Wednesday, June 30, 2010

Biochemistry major designing drug delivery devices

Over the next few weeks we will profile some of the students participating in our summer undergraduate research program.  Each will be explaining their research in their own words.  First is Zach Il'Giovine, a rising senior Biochemistry major and varsity soccer player.

"One limiting factor in medicine today is the inability of certain drugs to be successfully delivered to different parts of the body. As biodegradable polymers are developed as a means of drug transport, certain challenges have been met that require novel solutions. Many pharmaceuticals are not soluble in water, making it difficult to implement them in the body. The development of a drug-delivery molecule with both water loving and water hating portions will make the system readily compatible with the water-based human body. It has been my undertaking to couple a water-hating (hydrophobic) polylactide chain with a water-loving (hydrophilic) block of polyethylene glycol. Over the course of the summer, I have been making and analyzing these molecules, as well as exploring different reactions to identify the most efficient pathway." 
- Zach Il'Giovine

Wednesday, June 16, 2010

Ashland Science Summer Research Program kicks off

The Ashland Science Summer Research Program had its official start with our first afternoon social.  We have 13 students and 10 faculty members conducting research this summer supported by funding from the National Science Foundation, National Institutes of Health, Merck/AAAS foundation and the Scholl Foundation.  Our students were able to meet and a learn a little bit more about each other this past Friday during a game of Science Bingo:

Monday, June 14, 2010

Physics Grad Honored

May 2010 graduate and AU swimmer Sean McGraw has been named a first team ESPN The Magazine Academic All-America. McGraw is part of the 2010 men’s at-large team. The team was selected by sports information directors from around the country. Sean graduated with majors in Physics and Mathematics, and has also received a $7,500 scholarship for postgraduate study from the NCAA Postgraduate Scholarship Committee. Sean has been accepted into the Ph.D. program in physics at Ohio University, and has been awarded a teaching assistantship. Sean is one of many athletes who have successfully combined science majors and participation in varsity athletics at Ashland University. Other 2010 graduates who were student athletes include Nick Bellanco and Katie Moga.

Tuesday, June 8, 2010

Ashland students present research at national meetings

Several of our undergraduate students were recently on the road at national science conferences giving presentations on their research projects.  Toxicology major Jackie Skiba and Biology major Amy Drossman have been working with Dr. Mason Posner to better understand the function of an eye lens protein that prevents cataracts, one of the leading causes of blindness in humans.  In May Jackie and Amy presented this work at the annual meeting of the Association for Research in Vision and Opthalmology (ARVO) in Fort Lauderdale, Florida.  They are currently continuing their study as paid research assistants in Dr. Posner's lab, and will be co-authors on a science paper announcing their results later this summer.

Biology alum Amy Breslin '09 recently attended the annual meeting of the American Society for Microbiology in San Diego, California with her faculty mentor Dr. Andrew Greene to present her independent research on bacterial contamination in honey.  Amy says that:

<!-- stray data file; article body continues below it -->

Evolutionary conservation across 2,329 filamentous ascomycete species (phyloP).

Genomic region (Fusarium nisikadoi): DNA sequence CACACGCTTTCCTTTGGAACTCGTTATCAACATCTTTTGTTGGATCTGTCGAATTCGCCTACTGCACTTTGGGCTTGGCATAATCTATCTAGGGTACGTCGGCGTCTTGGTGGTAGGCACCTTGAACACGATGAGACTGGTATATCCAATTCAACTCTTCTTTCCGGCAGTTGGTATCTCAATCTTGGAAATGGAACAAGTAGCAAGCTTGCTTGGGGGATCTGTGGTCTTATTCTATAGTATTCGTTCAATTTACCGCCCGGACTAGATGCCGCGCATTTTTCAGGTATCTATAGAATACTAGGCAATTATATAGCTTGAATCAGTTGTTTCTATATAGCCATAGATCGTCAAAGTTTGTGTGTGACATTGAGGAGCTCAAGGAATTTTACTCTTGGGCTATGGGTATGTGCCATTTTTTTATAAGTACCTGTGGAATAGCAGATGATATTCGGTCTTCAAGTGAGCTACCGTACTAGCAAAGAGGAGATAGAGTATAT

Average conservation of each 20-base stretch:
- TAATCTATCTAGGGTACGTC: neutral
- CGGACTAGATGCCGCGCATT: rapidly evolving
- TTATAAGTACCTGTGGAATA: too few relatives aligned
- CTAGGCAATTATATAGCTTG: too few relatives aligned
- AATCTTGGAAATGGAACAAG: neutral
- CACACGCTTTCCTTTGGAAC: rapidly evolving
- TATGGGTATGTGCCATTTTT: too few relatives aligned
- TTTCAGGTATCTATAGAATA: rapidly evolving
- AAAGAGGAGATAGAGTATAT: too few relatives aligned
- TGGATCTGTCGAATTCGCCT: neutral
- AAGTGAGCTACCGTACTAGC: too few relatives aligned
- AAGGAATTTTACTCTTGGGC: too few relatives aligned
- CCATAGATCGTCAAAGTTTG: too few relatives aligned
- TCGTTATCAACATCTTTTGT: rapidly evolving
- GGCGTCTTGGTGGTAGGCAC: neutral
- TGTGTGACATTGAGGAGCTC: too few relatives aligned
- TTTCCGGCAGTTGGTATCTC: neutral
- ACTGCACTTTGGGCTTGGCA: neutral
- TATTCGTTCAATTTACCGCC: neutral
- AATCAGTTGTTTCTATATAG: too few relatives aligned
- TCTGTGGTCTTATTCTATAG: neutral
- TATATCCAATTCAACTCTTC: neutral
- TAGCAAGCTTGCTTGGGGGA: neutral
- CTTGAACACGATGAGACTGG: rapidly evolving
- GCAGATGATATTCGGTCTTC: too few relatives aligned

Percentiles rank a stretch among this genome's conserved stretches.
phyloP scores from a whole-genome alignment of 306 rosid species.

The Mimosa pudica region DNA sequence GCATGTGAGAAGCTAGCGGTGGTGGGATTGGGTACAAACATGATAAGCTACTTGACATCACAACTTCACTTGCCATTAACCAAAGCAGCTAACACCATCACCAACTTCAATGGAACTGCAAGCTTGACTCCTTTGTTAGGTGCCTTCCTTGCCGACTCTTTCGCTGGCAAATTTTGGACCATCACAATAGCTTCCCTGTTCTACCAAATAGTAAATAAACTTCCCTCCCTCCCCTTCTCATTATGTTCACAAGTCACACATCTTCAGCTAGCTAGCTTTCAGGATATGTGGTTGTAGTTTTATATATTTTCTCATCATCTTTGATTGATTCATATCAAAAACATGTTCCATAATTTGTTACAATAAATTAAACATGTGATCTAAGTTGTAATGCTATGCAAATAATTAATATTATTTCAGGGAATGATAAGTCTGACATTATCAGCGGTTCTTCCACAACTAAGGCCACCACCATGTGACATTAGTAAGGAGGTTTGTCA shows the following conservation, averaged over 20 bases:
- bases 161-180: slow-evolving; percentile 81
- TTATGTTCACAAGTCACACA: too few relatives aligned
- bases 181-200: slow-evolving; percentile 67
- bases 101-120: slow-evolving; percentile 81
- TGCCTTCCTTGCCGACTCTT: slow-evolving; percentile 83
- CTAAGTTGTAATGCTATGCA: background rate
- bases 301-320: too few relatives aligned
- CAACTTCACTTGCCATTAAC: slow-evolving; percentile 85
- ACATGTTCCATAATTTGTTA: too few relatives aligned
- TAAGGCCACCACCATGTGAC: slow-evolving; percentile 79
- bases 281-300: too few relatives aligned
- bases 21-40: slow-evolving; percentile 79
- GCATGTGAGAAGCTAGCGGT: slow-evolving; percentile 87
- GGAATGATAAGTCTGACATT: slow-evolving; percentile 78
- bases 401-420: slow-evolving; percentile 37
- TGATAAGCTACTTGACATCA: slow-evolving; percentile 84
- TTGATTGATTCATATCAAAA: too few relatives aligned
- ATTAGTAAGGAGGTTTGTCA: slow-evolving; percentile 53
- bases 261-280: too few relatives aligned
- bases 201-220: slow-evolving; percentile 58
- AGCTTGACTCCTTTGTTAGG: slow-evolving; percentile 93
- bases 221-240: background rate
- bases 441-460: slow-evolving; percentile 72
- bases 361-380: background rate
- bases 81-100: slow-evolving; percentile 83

"as a direct result of my poster presentation, I was able to interact with and make connections with several experts within the world of microbiology, such as members of the FDA, CDC, and St Jude Research Hospital. It was an EXCELLENT experience, and I am very grateful to Dr Greene for helping me to achieve so much as an Undergraduate."
Amy's research was funded by a student fellowship from the ASM, and she credits her research at Ashland for helping her secure her current position in the Microbiology Lab at Sherwin-Williams.  Amy also writes a science blog on diseases and global health.

Sunday, June 6, 2010

AU Research Supports Recall

Analyses conducted by AU Chemistry professor Jeff Weidenhamer were cited in a New York Times article about the recall of 12 million Shrek-themed glasses by McDonald's on Friday. Dr. Weidenhamer was assisted by AU senior Jennifer Miller, who is working with him this summer to characterize the hazards of inexpensive jewelry items containing high levels of cadmium. This research, which has prompted three recalls of jewelry for cadmium contamination, is supported by a grant from the Dr. Scholl Foundation.

Analysis of the paint on two of the Shrek glasses showed that the soluble cadmium content exceeded 750 ppm. This is more than ten times the limit for paint on children's toys, but there are not currently any standards which apply to products such as these glasses. Cadmium bioaccumulates throughout one's lifetime and the primary risk of chronic exposure is kidney damage. Recent evidence also supports a role for trace levels of cadmium in the development of some breast cancers.

Friday, June 4, 2010

Biology Student to Start Summer Research Internship

Biology major Rachael Glover (AU'11) is about to start a ten-week research internship at the Ohio Agricultural Research and Development Center (OARDC) in Wooster, OH. She will be mentored by a professor in the Entomology Department.

The OARDC Research Internship Program (ORIP) includes hands-on experience with on-going research projects as well as professional development and education opportunities like group discussions, seminars on current research by leading scientists, and research symposia. Students will also gain experience with formal presentation of their research project. Several other AU undergraduates have benefited from this program in previous summers.